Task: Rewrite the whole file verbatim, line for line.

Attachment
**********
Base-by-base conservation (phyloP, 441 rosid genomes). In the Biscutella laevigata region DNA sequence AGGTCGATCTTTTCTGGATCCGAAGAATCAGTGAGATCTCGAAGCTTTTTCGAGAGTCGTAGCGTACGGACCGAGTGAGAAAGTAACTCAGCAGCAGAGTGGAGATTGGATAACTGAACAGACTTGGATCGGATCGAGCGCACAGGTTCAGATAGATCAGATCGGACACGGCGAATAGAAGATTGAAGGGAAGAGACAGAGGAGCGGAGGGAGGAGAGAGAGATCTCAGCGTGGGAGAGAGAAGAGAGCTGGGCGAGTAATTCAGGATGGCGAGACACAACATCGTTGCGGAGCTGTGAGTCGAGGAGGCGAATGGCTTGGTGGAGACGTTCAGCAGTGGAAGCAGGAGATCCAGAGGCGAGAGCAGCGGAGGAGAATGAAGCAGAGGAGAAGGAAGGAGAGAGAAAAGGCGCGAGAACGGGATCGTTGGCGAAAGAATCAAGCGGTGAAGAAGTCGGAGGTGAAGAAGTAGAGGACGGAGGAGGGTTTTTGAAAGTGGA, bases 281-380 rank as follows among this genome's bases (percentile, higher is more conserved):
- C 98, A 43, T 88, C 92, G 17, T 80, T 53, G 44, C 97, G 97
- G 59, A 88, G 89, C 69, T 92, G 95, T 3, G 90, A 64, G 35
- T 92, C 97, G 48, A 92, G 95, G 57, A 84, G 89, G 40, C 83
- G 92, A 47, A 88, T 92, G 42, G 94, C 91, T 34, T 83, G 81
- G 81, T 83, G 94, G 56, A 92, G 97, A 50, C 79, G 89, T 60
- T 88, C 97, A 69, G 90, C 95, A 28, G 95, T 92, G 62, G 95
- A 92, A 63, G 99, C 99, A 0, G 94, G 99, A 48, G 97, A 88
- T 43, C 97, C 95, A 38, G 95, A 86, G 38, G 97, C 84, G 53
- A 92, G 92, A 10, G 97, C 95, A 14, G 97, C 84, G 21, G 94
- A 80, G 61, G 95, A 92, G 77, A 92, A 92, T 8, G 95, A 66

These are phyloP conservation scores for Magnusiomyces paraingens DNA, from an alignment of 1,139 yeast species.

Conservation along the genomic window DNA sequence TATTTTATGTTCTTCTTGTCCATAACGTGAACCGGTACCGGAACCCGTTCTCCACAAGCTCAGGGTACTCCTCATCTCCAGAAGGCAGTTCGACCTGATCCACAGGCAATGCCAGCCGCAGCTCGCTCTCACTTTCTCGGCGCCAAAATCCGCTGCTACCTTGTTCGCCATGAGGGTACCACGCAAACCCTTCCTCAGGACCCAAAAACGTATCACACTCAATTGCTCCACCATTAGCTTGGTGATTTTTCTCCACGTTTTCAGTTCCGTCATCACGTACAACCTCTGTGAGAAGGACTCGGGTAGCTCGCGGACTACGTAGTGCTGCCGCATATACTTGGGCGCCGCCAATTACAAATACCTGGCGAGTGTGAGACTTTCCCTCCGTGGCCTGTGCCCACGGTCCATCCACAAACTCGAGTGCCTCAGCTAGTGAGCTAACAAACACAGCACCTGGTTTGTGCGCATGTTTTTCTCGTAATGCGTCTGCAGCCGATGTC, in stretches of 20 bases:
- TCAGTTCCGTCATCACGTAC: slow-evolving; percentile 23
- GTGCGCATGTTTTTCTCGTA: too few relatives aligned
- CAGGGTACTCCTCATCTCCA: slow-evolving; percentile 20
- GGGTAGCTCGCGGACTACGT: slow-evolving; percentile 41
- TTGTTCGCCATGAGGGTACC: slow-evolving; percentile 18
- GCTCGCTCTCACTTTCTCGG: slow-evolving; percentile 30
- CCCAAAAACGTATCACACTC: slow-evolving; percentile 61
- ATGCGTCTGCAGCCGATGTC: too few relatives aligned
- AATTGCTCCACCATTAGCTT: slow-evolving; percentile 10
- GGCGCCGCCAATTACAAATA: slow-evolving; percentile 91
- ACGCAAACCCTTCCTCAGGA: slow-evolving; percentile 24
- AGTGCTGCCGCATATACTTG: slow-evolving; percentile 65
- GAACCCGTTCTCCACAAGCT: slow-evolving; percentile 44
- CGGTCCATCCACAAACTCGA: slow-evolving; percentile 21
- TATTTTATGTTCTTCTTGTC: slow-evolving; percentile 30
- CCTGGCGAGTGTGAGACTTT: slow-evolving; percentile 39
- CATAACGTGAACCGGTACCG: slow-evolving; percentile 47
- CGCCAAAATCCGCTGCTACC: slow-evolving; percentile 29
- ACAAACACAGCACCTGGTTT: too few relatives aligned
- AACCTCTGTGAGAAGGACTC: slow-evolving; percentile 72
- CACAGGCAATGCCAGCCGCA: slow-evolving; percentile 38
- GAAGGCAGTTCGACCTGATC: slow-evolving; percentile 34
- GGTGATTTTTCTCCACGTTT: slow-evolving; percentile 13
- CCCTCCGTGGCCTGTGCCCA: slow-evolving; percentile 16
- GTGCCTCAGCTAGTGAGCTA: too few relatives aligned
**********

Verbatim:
Base-by-base conservation (phyloP, 441 rosid genomes). In the Biscutella laevigata region DNA sequence AGGTCGATCTTTTCTGGATCCGAAGAATCAGTGAGATCTCGAAGCTTTTTCGAGAGTCGTAGCGTACGGACCGAGTGAGAAAGTAACTCAGCAGCAGAGTGGAGATTGGATAACTGAACAGACTTGGATCGGATCGAGCGCACAGGTTCAGATAGATCAGATCGGACACGGCGAATAGAAGATTGAAGGGAAGAGACAGAGGAGCGGAGGGAGGAGAGAGAGATCTCAGCGTGGGAGAGAGAAGAGAGCTGGGCGAGTAATTCAGGATGGCGAGACACAACATCGTTGCGGAGCTGTGAGTCGAGGAGGCGAATGGCTTGGTGGAGACGTTCAGCAGTGGAAGCAGGAGATCCAGAGGCGAGAGCAGCGGAGGAGAATGAAGCAGAGGAGAAGGAAGGAGAGAGAAAAGGCGCGAGAACGGGATCGTTGGCGAAAGAATCAAGCGGTGAAGAAGTCGGAGGTGAAGAAGTAGAGGACGGAGGAGGGTTTTTGAAAGTGGA, bases 281-380 rank as follows among this genome's bases (percentile, higher is more conserved):
- C 98, A 43, T 88, C 92, G 17, T 80, T 53, G 44, C 97, G 97
- G 59, A 88, G 89, C 69, T 92, G 95, T 3, G 90, A 64, G 35
- T 92, C 97, G 48, A 92, G 95, G 57, A 84, G 89, G 40, C 83
- G 92, A 47, A 88, T 92, G 42, G 94, C 91, T 34, T 83, G 81
- G 81, T 83, G 94, G 56, A 92, G 97, A 50, C 79, G 89, T 60
- T 88, C 97, A 69, G 90, C 95, A 28, G 95, T 92, G 62, G 95
- A 92, A 63, G 99, C 99, A 0, G 94, G 99, A 48, G 97, A 88
- T 43, C 97, C 95, A 38, G 95, A 86, G 38, G 97, C 84, G 53
- A 92, G 92, A 10, G 97, C 95, A 14, G 97, C 84, G 21, G 94
- A 80, G 61, G 95, A 92, G 77, A 92, A 92, T 8, G 95, A 66

These are phyloP conservation scores for Magnusiomyces paraingens DNA, from an alignment of 1,139 yeast species.

Conservation along the genomic window DNA sequence TATTTTATGTTCTTCTTGTCCATAACGTGAACCGGTACCGGAACCCGTTCTCCACAAGCTCAGGGTACTCCTCATCTCCAGAAGGCAGTTCGACCTGATCCACAGGCAATGCCAGCCGCAGCTCGCTCTCACTTTCTCGGCGCCAAAATCCGCTGCTACCTTGTTCGCCATGAGGGTACCACGCAAACCCTTCCTCAGGACCCAAAAACGTATCACACTCAATTGCTCCACCATTAGCTTGGTGATTTTTCTCCACGTTTTCAGTTCCGTCATCACGTACAACCTCTGTGAGAAGGACTCGGGTAGCTCGCGGACTACGTAGTGCTGCCGCATATACTTGGGCGCCGCCAATTACAAATACCTGGCGAGTGTGAGACTTTCCCTCCGTGGCCTGTGCCCACGGTCCATCCACAAACTCGAGTGCCTCAGCTAGTGAGCTAACAAACACAGCACCTGGTTTGTGCGCATGTTTTTCTCGTAATGCGTCTGCAGCCGATGTC, in stretches of 20 bases:
- TCAGTTCCGTCATCACGTAC: slow-evolving; percentile 23
- GTGCGCATGTTTTTCTCGTA: too few relatives aligned
- CAGGGTACTCCTCATCTCCA: slow-evolving; percentile 20
- GGGTAGCTCGCGGACTACGT: slow-evolving; percentile 41
- TTGTTCGCCATGAGGGTACC: slow-evolving; percentile 18
- GCTCGCTCTCACTTTCTCGG: slow-evolving; percentile 30
- CCCAAAAACGTATCACACTC: slow-evolving; percentile 61
- ATGCGTCTGCAGCCGATGTC: too few relatives aligned
- AATTGCTCCACCATTAGCTT: slow-evolving; percentile 10
- GGCGCCGCCAATTACAAATA: slow-evolving; percentile 91
- ACGCAAACCCTTCCTCAGGA: slow-evolving; percentile 24
- AGTGCTGCCGCATATACTTG: slow-evolving; percentile 65
- GAACCCGTTCTCCACAAGCT: slow-evolving; percentile 44
- CGGTCCATCCACAAACTCGA: slow-evolving; percentile 21
- TATTTTATGTTCTTCTTGTC: slow-evolving; percentile 30
- CCTGGCGAGTGTGAGACTTT: slow-evolving; percentile 39
- CATAACGTGAACCGGTACCG: slow-evolving; percentile 47
- CGCCAAAATCCGCTGCTACC: slow-evolving; percentile 29
- ACAAACACAGCACCTGGTTT: too few relatives aligned
- AACCTCTGTGAGAAGGACTC: slow-evolving; percentile 72
- CACAGGCAATGCCAGCCGCA: slow-evolving; percentile 38
- GAAGGCAGTTCGACCTGATC: slow-evolving; percentile 34
- GGTGATTTTTCTCCACGTTT: slow-evolving; percentile 13
- CCCTCCGTGGCCTGTGCCCA: slow-evolving; percentile 16
- GTGCCTCAGCTAGTGAGCTA: too few relatives aligned